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Monday, November 08, 2010

Book Review: Monsterpieces

Monsterpieces: Once Upon a Time . . . of the 2000s! by Aude-Line Duliere and Clara Wong
ORO Editions, 2010
Hardcover, 100 pages




What an intriguing title. Monsterpieces. One part masterpiece and one part Frankenstein. Judging from the buildings arrayed across the bottom of the cover -- Bird's Nest by Herzog & de Meuron, Will Alsop's OCAD, Peter Cook's Kunsthaus Graz, and OMA's CCTV tower and Seattle Public Library -- the masterpieces of the 2000s are its strange creatures, buildings all about form over function. But what exactly are monsterpieces? In the hands of self-declared "rebellious daughters of the Koolhaasian 90s" Aude-Line Duliere and Clara Wong, they are speculations on what happens in these and other buildings well after they've served their original purpose, decades or centuries beyond their expiration date. In one instance OCAD is illustrated as a swimming pool during the "Pet-Obsessed Period," in another CCTV tower is seen as a venue for bungee jumping. Duliere and Wong's illustrations that comprise the bulk of the book (their introduction lays out the theme and some big names comment on their project afterwords) combine conventional architecture drawings, mostly sections, with silhouetted figures, everything from dogs swimming and people having sex to oversized bugs and robots. They are carefully composed and playfully done, equal parts children's book and architectural presentation.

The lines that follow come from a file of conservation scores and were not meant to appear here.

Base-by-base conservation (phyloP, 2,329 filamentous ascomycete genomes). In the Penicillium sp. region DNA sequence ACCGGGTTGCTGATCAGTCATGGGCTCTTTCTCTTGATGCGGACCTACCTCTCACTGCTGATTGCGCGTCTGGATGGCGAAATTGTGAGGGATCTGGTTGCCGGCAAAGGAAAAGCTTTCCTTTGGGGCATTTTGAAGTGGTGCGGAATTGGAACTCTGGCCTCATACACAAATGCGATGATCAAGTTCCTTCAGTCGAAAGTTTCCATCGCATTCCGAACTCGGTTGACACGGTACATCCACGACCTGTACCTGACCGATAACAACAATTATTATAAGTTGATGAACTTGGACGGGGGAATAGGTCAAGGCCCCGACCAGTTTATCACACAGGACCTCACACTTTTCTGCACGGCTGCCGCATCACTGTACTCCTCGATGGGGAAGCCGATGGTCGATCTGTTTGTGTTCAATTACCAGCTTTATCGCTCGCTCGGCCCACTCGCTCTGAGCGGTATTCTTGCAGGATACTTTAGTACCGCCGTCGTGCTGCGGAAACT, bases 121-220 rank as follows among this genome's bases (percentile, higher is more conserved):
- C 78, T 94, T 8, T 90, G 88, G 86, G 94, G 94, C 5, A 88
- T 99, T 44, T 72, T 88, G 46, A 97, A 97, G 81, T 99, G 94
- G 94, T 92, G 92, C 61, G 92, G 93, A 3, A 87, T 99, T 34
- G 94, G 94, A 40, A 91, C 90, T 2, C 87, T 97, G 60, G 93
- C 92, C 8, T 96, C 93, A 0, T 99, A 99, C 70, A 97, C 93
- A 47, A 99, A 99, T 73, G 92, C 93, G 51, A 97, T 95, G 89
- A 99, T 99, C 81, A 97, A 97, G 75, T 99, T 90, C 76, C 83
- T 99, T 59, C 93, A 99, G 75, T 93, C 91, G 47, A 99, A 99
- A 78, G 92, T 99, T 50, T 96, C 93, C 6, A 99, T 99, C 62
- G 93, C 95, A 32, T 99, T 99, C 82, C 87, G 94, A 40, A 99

A couple things came to mind as I read and absorbed the images in the book. First is an essay from Environment and Behavior class in undergrad (the source escapes me), in which a 20th-century room is found by a people far in the future. Their interpretation of the artifacts that survive the millennia aren't even close to what they were actually used for, just like CCTV is seen as a bungee tower as part of the Beijing Olympics. And second is, of course, The Simpsons, specifically the episode with none other than Frank Gehry. His design for a opera house in Springfield becomes, years later because noboby in the town is interested in opera, a prison. Future Systems' Selfridges department store is likewise converted into a prison in this book. The morphing of the Simpsons building from one function to another -- in the case of the prison, only fencing with lookouts are added, otherwise the building is the same -- is certainly a commentary on the arbitrariness of the formal invention. It also hits on the fact that the expense architecture masterpieces incur necessitates their reuse; one does not knock down a half-a-billion dollar Gehry because its original purpose is obselete. The speculations in these pages are a blend of what future people will think of the buildings and what other functions may be appropriate in the forms created. It's a very interesting experiment and critique of a formalism we are still in the midst of. This small book gives the architects aiming for a masterpiece something more to think about.


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